In my very early years of life, I noticed my dad’s incessant complaints of my mom’s food- he’d complain of her lack of seasoning.  My mother grew up in a provincial town in the Philippines where fresh fish and seafood was readily available.  The food was so fresh that very little salt and pepper was needed to complete a dish- just add a tomato, onions, garlic, and it was done.  My father, a city boy, from Pasay City, Philippines, grew up poor, eating flavorful pork, beef, and who-knows-what dishes.  Now that I think of it, the food he ate was probably so flavorful to mask the rotting flavor of the meat.  On weekends as a youngin’, I’d tag along with my dad to work (he owned a real estate company in San Diego).  During these times, my dad would take me out to eat and we’d order the same food.  I developed a similar palatte to his because of this.

In high school, I learned my mom’s staple dishes, started whipping up some recipes from the Good Houskeeping Cookbook, and after a while, I took over making dinner or just seasoning my mom’s dishes for her.  I considered myself to be my dad’s personal chef.  Since I knew I couldn’t please my dad with my grades in math and science, I tried to please my dad’s palatte.  I always wanted approval from him, and in cooking I’d get his nod of approval.

Now quickly, why did my dad mention I might be a model?  When I was a teenager, my sister, Riva, would send pictures of me to modeling agencies and to model searches, mostly without my knowledge or consent.  Mind you, in high school I was thin and 5’6″ tall.  For an Asian, 5’6″ is considered tall.  She thought I’d make a good model, haha.  As a result of Riva’s efforts, my parents received phone calls for interviews at modeling agencies.  We went to an interview once but they wanted my parents to pay for modeling lessons like catwalk struts and makeup application.  My parents thought all agencies were gimmicks and not legit, especially if there was an initial fee.  There was a model search where I was told I was sponsored by either Sprite or Squirt.  I was supposedly a “finalist”.  In order to attend the finals, I had to leave town during my final exams.  My parents were for education, so end of story.

Back to my culinary story, like Julie and Julia of Julie & Julia, I hope my career in the culinary field will be fulfilling and everlasting.  As I mentioned, I want to write a few cookbooks, be a chef at a high-end restaurant (like Lucques in Los Angeles), and maybe someday I can be a Food Network chef.  I think I’m a few steps closer since I kicked butt in my first class.  I think my dad would have been proud.  Although he is no longer physically here, I still feel very connected to him, and that his spirit and energy is still very much alive in me.  Cheers to you Dad.  I will always love you.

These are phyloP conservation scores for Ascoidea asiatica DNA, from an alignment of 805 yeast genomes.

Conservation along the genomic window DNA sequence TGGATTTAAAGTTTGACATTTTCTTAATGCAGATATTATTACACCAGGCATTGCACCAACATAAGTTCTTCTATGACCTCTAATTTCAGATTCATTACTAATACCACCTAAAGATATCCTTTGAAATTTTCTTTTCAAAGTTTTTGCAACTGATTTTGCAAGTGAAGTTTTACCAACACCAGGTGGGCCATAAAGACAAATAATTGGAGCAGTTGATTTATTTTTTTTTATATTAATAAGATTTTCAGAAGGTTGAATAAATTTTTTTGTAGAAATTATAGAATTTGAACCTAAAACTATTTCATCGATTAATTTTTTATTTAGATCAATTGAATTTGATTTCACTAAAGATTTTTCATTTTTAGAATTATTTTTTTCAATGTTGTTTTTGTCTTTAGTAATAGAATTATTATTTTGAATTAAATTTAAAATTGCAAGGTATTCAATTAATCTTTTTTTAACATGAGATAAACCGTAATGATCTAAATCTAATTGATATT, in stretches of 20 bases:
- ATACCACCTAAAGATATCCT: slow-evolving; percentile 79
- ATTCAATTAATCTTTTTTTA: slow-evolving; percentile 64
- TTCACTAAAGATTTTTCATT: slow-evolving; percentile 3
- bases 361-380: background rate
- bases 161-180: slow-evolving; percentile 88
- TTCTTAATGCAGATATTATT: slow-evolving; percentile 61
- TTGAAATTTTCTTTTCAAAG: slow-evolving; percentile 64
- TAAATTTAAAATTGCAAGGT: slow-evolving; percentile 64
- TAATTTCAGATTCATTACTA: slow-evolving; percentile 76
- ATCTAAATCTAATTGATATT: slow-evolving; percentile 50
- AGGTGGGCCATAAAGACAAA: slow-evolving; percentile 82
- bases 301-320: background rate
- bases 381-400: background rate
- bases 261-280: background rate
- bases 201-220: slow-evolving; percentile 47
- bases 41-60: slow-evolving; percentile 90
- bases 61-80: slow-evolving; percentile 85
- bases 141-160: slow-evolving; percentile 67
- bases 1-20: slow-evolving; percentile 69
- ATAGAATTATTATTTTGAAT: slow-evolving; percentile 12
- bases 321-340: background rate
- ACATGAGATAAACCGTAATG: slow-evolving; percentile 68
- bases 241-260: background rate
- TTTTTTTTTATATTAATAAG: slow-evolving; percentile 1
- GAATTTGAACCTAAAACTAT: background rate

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Good news!!!

Yesterday, in culinary school, we took our final exam and practicals, and today we deep-cleaned the classroom and had an exit interview with our instructor.  It was officially the last day of my first class in culinary school, Introduction to Culinary Arts 101.

I was very pleased with my instructor’s feedback during my exit interview.  He said that ravioli is a tough dish to make and that I executed it perfectly.  As far as his suggestions for improvement, all I need to work on is consistency in execution.  I agree and am working on it.  On a more positive note, the best news of my day was, I received the only “A” in his class!!!  I feel SOOO good!  I learned that there was another “A” given out by the other chef instructor in my class, so I wondered who the other talented recipient was.  (Mind you, my  class consists of about a little over 30 students and we have 2 chef instructors that facilitate the class.  Each student is assigned one chef instructor.)

A few minutes ago, my buddy Lalo, my cooking station partner called me.  He’s sort of a lab partner – he works next to me and we share burners.  Although we’re in very close quarters, we prepare our dishes individually…our dishes are not collaborative in effort.  So anyway, about Lalo’s phone call – he called to tell me that he wants to keep me as his cooking partner because we’re obviously doing something right.  He was the last to have his exit interview with his chef.  He also received great news – he was the student to receive an “A” in the other chef’s class!  I was so stoked!  Shoot – we better keep kicking ass throughout our culinary education.  I wonder if, at graduation, there’s a valedictorian.  We could be co-valedictorians!  Lalo said that his chef, Chef Pastore, mentioned how “A”‘s aren’t given out often, that Intro 1 is actually a very difficult class because we’re fresh, new students that haven’t been broken into the culinary world yet.  Also, usually those with experience in restaurants are usually the ones that get “A”‘s.  We both do not have restaurant experience.  Well if you call being a server, host, and ice cream scooper experience, then I had a little experience in college…but I never prepared food the way I do now.  I love it!